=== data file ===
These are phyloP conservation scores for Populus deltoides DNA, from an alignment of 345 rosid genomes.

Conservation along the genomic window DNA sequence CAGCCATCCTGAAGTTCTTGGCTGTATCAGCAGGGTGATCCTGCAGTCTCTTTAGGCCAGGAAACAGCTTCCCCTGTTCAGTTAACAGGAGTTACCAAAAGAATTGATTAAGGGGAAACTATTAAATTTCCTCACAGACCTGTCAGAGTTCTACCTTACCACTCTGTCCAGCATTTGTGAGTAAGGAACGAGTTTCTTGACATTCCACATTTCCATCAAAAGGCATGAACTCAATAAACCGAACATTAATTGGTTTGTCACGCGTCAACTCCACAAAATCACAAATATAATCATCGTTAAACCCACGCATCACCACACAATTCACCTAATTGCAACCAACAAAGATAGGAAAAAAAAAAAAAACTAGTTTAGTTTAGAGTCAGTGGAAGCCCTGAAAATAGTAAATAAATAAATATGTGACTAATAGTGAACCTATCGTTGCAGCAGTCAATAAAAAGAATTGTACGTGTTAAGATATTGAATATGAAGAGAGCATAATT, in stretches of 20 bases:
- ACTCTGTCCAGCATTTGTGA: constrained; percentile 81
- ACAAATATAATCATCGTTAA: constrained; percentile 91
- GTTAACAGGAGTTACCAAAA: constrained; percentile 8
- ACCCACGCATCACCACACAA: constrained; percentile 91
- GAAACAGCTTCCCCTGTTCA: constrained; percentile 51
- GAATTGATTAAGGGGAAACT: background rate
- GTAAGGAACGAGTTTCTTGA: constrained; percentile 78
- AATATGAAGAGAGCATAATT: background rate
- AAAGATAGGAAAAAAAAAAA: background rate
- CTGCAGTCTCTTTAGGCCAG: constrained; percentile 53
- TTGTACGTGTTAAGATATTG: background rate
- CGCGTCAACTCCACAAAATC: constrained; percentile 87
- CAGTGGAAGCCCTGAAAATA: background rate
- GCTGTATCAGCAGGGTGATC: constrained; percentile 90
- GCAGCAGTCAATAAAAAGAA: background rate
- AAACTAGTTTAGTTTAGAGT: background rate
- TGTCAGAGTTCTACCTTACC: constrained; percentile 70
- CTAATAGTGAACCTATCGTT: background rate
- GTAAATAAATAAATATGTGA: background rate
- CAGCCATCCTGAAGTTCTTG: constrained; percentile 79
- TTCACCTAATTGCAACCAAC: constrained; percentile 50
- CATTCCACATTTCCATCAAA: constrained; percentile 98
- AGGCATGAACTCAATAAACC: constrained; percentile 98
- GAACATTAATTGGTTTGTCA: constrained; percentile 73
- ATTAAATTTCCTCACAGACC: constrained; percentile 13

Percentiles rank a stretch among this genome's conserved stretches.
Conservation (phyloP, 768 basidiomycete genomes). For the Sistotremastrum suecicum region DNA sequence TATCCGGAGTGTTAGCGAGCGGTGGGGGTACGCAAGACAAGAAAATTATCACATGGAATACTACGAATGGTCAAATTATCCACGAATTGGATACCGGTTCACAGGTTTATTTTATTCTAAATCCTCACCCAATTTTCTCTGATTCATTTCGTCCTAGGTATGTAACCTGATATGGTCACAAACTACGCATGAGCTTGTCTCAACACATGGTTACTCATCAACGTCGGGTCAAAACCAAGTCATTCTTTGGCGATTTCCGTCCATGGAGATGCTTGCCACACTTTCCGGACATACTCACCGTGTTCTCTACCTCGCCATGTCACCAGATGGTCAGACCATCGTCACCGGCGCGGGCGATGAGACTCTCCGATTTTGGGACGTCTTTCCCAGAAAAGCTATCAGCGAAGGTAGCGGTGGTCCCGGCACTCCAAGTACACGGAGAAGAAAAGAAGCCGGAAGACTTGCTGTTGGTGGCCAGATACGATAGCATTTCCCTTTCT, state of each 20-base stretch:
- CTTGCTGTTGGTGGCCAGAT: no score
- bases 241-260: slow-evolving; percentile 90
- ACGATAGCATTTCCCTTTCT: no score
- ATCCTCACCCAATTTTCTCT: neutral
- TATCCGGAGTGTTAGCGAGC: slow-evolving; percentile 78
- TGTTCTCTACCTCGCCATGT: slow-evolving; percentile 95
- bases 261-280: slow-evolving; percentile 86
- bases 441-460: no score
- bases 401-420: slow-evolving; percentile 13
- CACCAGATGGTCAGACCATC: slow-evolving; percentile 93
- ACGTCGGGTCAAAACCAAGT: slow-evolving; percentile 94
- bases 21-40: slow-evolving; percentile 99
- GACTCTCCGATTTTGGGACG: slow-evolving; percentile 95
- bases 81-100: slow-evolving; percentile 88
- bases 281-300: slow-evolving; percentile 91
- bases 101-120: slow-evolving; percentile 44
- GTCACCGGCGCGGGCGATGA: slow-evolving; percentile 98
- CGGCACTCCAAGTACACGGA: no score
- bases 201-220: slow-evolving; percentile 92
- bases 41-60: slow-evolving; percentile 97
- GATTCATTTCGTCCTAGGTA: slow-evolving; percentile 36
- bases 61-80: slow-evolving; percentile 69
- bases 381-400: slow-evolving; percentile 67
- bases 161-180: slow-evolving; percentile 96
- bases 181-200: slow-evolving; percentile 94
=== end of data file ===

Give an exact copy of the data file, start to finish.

These are phyloP conservation scores for Populus deltoides DNA, from an alignment of 345 rosid genomes.

Conservation along the genomic window DNA sequence CAGCCATCCTGAAGTTCTTGGCTGTATCAGCAGGGTGATCCTGCAGTCTCTTTAGGCCAGGAAACAGCTTCCCCTGTTCAGTTAACAGGAGTTACCAAAAGAATTGATTAAGGGGAAACTATTAAATTTCCTCACAGACCTGTCAGAGTTCTACCTTACCACTCTGTCCAGCATTTGTGAGTAAGGAACGAGTTTCTTGACATTCCACATTTCCATCAAAAGGCATGAACTCAATAAACCGAACATTAATTGGTTTGTCACGCGTCAACTCCACAAAATCACAAATATAATCATCGTTAAACCCACGCATCACCACACAATTCACCTAATTGCAACCAACAAAGATAGGAAAAAAAAAAAAAACTAGTTTAGTTTAGAGTCAGTGGAAGCCCTGAAAATAGTAAATAAATAAATATGTGACTAATAGTGAACCTATCGTTGCAGCAGTCAATAAAAAGAATTGTACGTGTTAAGATATTGAATATGAAGAGAGCATAATT, in stretches of 20 bases:
- ACTCTGTCCAGCATTTGTGA: constrained; percentile 81
- ACAAATATAATCATCGTTAA: constrained; percentile 91
- GTTAACAGGAGTTACCAAAA: constrained; percentile 8
- ACCCACGCATCACCACACAA: constrained; percentile 91
- GAAACAGCTTCCCCTGTTCA: constrained; percentile 51
- GAATTGATTAAGGGGAAACT: background rate
- GTAAGGAACGAGTTTCTTGA: constrained; percentile 78
- AATATGAAGAGAGCATAATT: background rate
- AAAGATAGGAAAAAAAAAAA: background rate
- CTGCAGTCTCTTTAGGCCAG: constrained; percentile 53
- TTGTACGTGTTAAGATATTG: background rate
- CGCGTCAACTCCACAAAATC: constrained; percentile 87
- CAGTGGAAGCCCTGAAAATA: background rate
- GCTGTATCAGCAGGGTGATC: constrained; percentile 90
- GCAGCAGTCAATAAAAAGAA: background rate
- AAACTAGTTTAGTTTAGAGT: background rate
- TGTCAGAGTTCTACCTTACC: constrained; percentile 70
- CTAATAGTGAACCTATCGTT: background rate
- GTAAATAAATAAATATGTGA: background rate
- CAGCCATCCTGAAGTTCTTG: constrained; percentile 79
- TTCACCTAATTGCAACCAAC: constrained; percentile 50
- CATTCCACATTTCCATCAAA: constrained; percentile 98
- AGGCATGAACTCAATAAACC: constrained; percentile 98
- GAACATTAATTGGTTTGTCA: constrained; percentile 73
- ATTAAATTTCCTCACAGACC: constrained; percentile 13

Percentiles rank a stretch among this genome's conserved stretches.
Conservation (phyloP, 768 basidiomycete genomes). For the Sistotremastrum suecicum region DNA sequence TATCCGGAGTGTTAGCGAGCGGTGGGGGTACGCAAGACAAGAAAATTATCACATGGAATACTACGAATGGTCAAATTATCCACGAATTGGATACCGGTTCACAGGTTTATTTTATTCTAAATCCTCACCCAATTTTCTCTGATTCATTTCGTCCTAGGTATGTAACCTGATATGGTCACAAACTACGCATGAGCTTGTCTCAACACATGGTTACTCATCAACGTCGGGTCAAAACCAAGTCATTCTTTGGCGATTTCCGTCCATGGAGATGCTTGCCACACTTTCCGGACATACTCACCGTGTTCTCTACCTCGCCATGTCACCAGATGGTCAGACCATCGTCACCGGCGCGGGCGATGAGACTCTCCGATTTTGGGACGTCTTTCCCAGAAAAGCTATCAGCGAAGGTAGCGGTGGTCCCGGCACTCCAAGTACACGGAGAAGAAAAGAAGCCGGAAGACTTGCTGTTGGTGGCCAGATACGATAGCATTTCCCTTTCT, state of each 20-base stretch:
- CTTGCTGTTGGTGGCCAGAT: no score
- bases 241-260: slow-evolving; percentile 90
- ACGATAGCATTTCCCTTTCT: no score
- ATCCTCACCCAATTTTCTCT: neutral
- TATCCGGAGTGTTAGCGAGC: slow-evolving; percentile 78
- TGTTCTCTACCTCGCCATGT: slow-evolving; percentile 95
- bases 261-280: slow-evolving; percentile 86
- bases 441-460: no score
- bases 401-420: slow-evolving; percentile 13
- CACCAGATGGTCAGACCATC: slow-evolving; percentile 93
- ACGTCGGGTCAAAACCAAGT: slow-evolving; percentile 94
- bases 21-40: slow-evolving; percentile 99
- GACTCTCCGATTTTGGGACG: slow-evolving; percentile 95
- bases 81-100: slow-evolving; percentile 88
- bases 281-300: slow-evolving; percentile 91
- bases 101-120: slow-evolving; percentile 44
- GTCACCGGCGCGGGCGATGA: slow-evolving; percentile 98
- CGGCACTCCAAGTACACGGA: no score
- bases 201-220: slow-evolving; percentile 92
- bases 41-60: slow-evolving; percentile 97
- GATTCATTTCGTCCTAGGTA: slow-evolving; percentile 36
- bases 61-80: slow-evolving; percentile 69
- bases 381-400: slow-evolving; percentile 67
- bases 161-180: slow-evolving; percentile 96
- bases 181-200: slow-evolving; percentile 94